Elation hasn’t been too strong a word to describe the reaction of many general aviation pilots to the FAA’s Jan. 10 announcement of the new rule known as BasicMed that creates a path for many pilots to fly without a medical certificate.
When the rule’s fine print became available for examination, some certificated flight instructors expressed surprise along with their elation upon learning that CFIs could continue serving their fellow pilots—and student pilots—without a medical certificate provided they meet the same qualifications as any other pilot choosing to forego an FAA medical exam and comply with the BasicMed provisions instead.
“We have an awful lot of older CFIs who may see this as beneficial. All the younger ones are joining the flight academies and university programs, leaving we old guys as all that's left to the non-career pilot community,” he said in an email.
Under BasicMed, an eligible pilot may fly an aircraft weighing up to 6,000 pounds with up to six occupants, day or night, IFR or VFR to 18,000 feet msl, not for compensation or hire, within the United States unless authorized by the country in which the flight is conducted.
Before flying under BasicMed, the pilot must get a physical exam by a state-licensed physician, have the associated checklist completed, and then complete an online aeromedical course. It is important that pilots take the steps in that order because the exam information will need to be transmitted upon successful completion of the aeromedical course. AOPA is urging pilots to review the regulation and the advisory circular that were released to get an overview of the privileges and limitations of BasicMed.
Under the rule, pilots who have held a valid medical certificate any time in the decade prior to July 15, 2016, may not need to take another FAA medical exam. The 10-year lookback period applies to both regular and special issuance medicals.
In the final rule, the FAA explained that pilots whose medicals have expired should check the expiration of their most recent medical certificate to determine if they fall within the lookback period. The lookback applies to the expiration date of the medical certificate, which is determined using the “Date of Examination” on the certificate and the duration periods listed in 14 CFR 61.23(d). For those who had a regular medical certificate, the expiration date depends on their age—age 40 or over, or under 40—at the time of the exam. (Expiration dates are listed on special issuance certificates.)
“Persons age 40 or over on the date of their examination would meet the 10-year period described” in the Federal Aviation Administration Extension, Safety, and Security Act of 2016 (FESSA) “if their examination was on or after July 15, 2004. This date is based on the two-year validity period for third class medical certificates issued to persons age 40 or over. Persons under age 40 on the date of their examination would meet the 10-year period described in FESSA if their examination was on or after July 15, 2003. This date is based on the three-year validity period for third class medical certificates issued to persons under 40 years of age that was in effect prior to 2008,” the rule states.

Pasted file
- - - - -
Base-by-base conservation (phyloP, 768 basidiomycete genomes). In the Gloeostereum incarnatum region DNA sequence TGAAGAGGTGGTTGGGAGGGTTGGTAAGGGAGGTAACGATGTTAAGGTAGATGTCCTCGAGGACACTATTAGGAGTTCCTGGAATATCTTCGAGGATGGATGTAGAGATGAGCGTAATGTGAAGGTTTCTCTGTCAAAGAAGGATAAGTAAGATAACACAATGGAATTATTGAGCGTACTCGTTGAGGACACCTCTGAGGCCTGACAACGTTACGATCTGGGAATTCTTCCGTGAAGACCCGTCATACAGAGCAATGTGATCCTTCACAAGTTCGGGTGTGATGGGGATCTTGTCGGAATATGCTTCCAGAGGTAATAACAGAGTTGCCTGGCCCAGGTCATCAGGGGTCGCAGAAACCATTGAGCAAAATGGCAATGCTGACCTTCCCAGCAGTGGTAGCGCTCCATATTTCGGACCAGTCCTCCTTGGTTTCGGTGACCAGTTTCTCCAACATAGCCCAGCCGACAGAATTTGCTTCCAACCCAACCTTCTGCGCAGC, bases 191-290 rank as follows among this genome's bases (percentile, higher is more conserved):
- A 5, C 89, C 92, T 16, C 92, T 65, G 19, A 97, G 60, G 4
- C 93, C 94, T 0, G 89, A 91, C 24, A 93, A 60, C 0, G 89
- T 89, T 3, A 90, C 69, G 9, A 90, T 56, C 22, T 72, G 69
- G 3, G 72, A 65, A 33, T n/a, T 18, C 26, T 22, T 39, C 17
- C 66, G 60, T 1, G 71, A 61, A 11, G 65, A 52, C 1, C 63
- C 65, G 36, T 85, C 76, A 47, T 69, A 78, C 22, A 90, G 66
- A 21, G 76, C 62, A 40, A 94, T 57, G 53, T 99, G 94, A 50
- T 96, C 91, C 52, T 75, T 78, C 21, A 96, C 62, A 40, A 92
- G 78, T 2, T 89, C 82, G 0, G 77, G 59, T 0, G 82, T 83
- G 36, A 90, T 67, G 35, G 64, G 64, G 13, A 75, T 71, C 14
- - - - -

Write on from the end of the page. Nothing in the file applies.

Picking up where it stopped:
Pilots whose most recent medical certificate was revoked, suspended, or withdrawn or whose most recent application for a medical certificate was denied will need to obtain a new medical certificate (regular or special issuance) before they can operate under the reforms. Individuals who have never held an FAA issued medical certificate, such as new student pilots, will need to obtain an FAA issued medical certificate (regular or special issuance) one time only.
In a phone interview, Harvey said he delivered the news about BasicMed to two other instructors.
“They both expressed great satisfaction,” he said. “They had thought the CFIs would be kept in the old regulations because of the revenue side of it.”
AOPA explained in a Jan. 12 article that under BasicMed, “the FAA considers the flight instructor who is acting as PIC to be “receiving compensation for his or her flight instruction” under instructor privileges but is “exercising private pilot privileges while acting as PIC of the flight.”
Harvey, who has been a CFI for 30 years, has flown aerobatics, and owned a succession of single-engine and twin-engine aircraft, noted that some older pilots become “really worried about the next medical,” even if they have no known medical deficiency.
“They can’t wait to take advantage of what appears to be a more empathetic system. They can talk to the doctor. The other one is a pass fail-kind of thing,” he said.
Other instructors weighed in with similarly enthusiastic comments.
“Very exciting announcement today regarding BasicMed. I am currently flying as a part time CFI with a Third Class Special Issuance medical certificate,” wrote a flight instructor in Wisconsin who was eager to check out the details, and whose message reflected the overall tone of pilots’ reactions.
Like other pilots, Harvey was waiting to see how positively state-licensed physicians unfamiliar with aviation would respond to requests to review a pilot’s self-assessment checklist, perform the required examination, and affirm a satisfactory result. The checklist has yet to be released by the FAA. (AOPA developed a resource page specifically for state-licensed physicians.)
Educating the physicians will be key to BasicMed’s success, he said, and for many pilots who have experienced frustrating “delays in paperwork and questions re-asked” when obtaining their medicals, a favorable outcome holds serious appeal.
“On balance, looking at guys who are intimidated following the current system, I can see it’s taken a weight off their shoulders,” he said.